Cash Flow – The Lifeblood of Your Business
Business owners face a number of challenges that can keep them awake at night. To prosper you obviously need a good product or service and you should strive to provide awesome customer service. You might need to raise finance, you’ll certainly need some marketing skills and you’ll probably have come to terms with bookkeeping, Business Activity Statements and have an understanding of the tax implications of your business structure.
As your business grows, so does the magnitude of some of the challenges.
Poor cash flow is a major factor in why businesses fail and the Ombudsman’s Office found Australian businesses and some Government sectors are notorious late payers. On average customers pay 26.4 days later than the due date. This triggers a domino effect down the supplier chain and the building trades are notorious late payers. With slow cash flow, it’s common practice for business owners to use their credit card or personal savings to prop up the business but this is one of the early warning signs that a business might be in trouble.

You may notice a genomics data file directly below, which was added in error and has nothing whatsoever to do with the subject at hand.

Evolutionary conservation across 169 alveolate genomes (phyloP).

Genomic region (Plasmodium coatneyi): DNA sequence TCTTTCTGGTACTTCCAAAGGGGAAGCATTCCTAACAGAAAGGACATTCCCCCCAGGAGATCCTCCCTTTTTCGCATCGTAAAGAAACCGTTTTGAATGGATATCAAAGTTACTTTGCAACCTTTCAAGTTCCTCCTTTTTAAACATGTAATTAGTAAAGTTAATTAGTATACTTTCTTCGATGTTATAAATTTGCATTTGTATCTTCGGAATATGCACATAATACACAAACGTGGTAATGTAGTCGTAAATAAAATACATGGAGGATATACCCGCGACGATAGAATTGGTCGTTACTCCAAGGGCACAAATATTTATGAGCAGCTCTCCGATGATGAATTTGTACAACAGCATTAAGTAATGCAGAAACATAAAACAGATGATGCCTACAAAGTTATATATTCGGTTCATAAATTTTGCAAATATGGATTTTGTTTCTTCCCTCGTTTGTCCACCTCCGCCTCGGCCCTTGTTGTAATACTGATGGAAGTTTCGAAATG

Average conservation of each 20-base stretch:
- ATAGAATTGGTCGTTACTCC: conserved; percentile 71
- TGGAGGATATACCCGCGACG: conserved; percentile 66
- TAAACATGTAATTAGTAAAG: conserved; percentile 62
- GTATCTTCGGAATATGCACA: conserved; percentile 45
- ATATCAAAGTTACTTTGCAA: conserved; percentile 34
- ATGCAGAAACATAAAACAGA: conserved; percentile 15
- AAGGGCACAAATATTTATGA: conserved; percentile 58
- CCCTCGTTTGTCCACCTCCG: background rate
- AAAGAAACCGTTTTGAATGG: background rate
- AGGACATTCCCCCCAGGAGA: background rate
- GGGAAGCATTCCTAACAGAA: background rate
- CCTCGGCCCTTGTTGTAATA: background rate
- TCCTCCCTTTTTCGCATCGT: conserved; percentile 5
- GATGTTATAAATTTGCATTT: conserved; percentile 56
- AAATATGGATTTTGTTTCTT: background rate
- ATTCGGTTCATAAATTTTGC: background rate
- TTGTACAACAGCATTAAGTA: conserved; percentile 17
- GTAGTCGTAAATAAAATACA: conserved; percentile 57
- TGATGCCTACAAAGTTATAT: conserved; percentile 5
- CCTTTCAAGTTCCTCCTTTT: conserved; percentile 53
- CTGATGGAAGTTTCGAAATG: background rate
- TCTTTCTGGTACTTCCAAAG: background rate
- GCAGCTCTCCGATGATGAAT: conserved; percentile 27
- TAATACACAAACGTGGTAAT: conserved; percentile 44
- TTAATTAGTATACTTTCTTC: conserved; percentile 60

With Christmas and the holiday season fast approaching, a lot of November and December invoices don’t get paid until February. That can be catastrophic for seasonal businesses like function centres and party hire businesses. Cash flow is the life blood of your business so let’s look at some ways to help improve your cash flow.
1. Payment Terms
Before you commence work for any new customer, client or patient, always state your rates, payment terms and policies regarding late payments including any additional fees and charges. Your invoices and new customer onboarding documentation must highlight your trading terms.
What is standard in your industry – cash on delivery (COD), 7 days, 14 days or 30 days? Make it crystal clear and there’s nothing stopping you from asking for payment sooner including payment on delivery. On the flip side, negotiate with your suppliers for extended payment terms and if possible, beyond 30 days. According to ASIC’s annual report on corporate insolvency, difficulties in meeting creditors’ deadlines was identified as a top indicator of a business becoming cash insolvent.
Of course, don’t delay invoicing the work. Invoice your customers the moment the job is completed or even ask for progress payments. This is common practice for large jobs and particularly in the construction industry. Sometimes ask for prepayment of 50% of the job. In business, procrastination can lead to poverty.